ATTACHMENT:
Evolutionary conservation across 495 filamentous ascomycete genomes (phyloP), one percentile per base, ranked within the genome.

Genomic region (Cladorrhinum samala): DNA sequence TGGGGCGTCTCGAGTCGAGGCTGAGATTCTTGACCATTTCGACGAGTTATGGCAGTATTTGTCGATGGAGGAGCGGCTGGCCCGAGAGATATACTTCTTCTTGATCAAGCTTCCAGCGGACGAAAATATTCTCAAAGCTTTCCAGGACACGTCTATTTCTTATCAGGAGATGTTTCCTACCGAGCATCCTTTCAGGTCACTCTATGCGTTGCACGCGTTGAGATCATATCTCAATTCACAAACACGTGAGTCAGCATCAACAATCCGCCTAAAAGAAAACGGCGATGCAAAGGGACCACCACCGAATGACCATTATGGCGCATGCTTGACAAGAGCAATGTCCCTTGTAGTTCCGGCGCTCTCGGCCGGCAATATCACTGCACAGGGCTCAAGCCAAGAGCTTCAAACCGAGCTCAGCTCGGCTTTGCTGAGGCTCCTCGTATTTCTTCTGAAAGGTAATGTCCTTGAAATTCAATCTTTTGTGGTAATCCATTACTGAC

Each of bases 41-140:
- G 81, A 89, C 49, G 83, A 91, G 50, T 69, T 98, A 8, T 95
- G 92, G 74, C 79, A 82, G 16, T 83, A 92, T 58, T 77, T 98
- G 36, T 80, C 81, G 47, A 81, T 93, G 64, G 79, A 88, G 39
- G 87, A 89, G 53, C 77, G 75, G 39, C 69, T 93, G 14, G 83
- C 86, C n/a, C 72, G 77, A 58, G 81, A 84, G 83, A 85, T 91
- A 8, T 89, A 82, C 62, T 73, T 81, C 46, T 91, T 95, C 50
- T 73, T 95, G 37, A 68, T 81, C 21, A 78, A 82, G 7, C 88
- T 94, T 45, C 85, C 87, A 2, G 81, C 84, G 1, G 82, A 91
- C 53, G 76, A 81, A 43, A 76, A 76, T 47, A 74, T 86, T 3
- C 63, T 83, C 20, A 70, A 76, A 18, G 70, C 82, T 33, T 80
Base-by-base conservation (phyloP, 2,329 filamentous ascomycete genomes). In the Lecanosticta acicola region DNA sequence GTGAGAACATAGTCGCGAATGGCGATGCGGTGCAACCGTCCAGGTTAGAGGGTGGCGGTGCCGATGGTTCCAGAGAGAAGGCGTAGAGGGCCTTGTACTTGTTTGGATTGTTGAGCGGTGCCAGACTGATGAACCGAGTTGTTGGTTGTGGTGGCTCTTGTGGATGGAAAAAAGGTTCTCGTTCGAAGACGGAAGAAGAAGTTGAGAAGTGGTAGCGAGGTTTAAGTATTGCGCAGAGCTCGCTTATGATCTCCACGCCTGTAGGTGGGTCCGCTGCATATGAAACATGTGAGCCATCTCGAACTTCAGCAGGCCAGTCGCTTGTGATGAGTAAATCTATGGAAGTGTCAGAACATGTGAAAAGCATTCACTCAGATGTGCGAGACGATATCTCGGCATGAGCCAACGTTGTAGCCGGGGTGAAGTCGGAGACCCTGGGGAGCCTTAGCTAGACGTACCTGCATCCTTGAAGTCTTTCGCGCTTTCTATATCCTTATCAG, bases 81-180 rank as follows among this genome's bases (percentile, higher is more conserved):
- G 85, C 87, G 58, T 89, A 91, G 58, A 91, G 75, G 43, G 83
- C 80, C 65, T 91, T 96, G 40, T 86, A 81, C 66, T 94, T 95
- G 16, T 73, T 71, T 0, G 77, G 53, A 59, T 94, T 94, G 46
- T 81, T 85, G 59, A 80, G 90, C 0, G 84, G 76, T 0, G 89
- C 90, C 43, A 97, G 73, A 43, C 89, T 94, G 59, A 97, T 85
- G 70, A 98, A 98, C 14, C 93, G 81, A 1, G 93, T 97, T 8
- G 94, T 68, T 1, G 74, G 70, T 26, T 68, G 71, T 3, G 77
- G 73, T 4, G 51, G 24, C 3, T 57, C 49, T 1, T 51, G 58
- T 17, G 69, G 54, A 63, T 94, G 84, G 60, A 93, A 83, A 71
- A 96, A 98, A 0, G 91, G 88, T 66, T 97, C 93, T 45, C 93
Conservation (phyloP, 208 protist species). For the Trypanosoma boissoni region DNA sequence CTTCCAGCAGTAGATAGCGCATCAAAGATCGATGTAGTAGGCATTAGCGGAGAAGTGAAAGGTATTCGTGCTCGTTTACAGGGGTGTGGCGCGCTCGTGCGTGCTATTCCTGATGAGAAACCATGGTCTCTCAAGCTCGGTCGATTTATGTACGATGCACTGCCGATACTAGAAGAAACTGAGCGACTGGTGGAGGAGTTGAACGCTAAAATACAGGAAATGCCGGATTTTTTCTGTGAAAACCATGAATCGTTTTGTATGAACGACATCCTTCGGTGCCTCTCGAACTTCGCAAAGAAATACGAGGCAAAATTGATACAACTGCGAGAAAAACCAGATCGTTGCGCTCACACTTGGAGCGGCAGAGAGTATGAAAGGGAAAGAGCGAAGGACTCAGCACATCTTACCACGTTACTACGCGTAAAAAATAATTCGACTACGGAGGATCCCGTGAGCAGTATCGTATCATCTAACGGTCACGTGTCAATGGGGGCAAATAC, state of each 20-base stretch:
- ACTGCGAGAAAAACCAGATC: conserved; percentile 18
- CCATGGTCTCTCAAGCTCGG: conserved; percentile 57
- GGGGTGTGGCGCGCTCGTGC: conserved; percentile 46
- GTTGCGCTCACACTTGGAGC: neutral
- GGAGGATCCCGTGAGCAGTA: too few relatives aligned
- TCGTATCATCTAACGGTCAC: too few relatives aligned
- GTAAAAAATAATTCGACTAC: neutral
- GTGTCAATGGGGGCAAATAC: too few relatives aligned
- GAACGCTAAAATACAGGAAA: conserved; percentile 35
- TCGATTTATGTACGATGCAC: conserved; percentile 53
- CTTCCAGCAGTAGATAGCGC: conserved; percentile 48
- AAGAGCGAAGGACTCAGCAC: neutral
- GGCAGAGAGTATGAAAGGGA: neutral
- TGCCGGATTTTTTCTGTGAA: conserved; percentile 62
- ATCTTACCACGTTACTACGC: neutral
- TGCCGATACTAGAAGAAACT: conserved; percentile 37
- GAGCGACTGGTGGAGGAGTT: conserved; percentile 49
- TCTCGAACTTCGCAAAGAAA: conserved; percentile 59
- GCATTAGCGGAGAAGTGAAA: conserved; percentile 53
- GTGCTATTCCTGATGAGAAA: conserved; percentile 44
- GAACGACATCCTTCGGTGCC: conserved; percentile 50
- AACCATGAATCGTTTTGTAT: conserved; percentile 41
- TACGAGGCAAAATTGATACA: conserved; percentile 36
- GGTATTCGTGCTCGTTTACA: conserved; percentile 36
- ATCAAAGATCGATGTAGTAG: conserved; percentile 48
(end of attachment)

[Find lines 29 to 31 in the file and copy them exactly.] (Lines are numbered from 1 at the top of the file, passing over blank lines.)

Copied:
- GTTGCGCTCACACTTGGAGC: neutral
- GGAGGATCCCGTGAGCAGTA: too few relatives aligned
- TCGTATCATCTAACGGTCAC: too few relatives aligned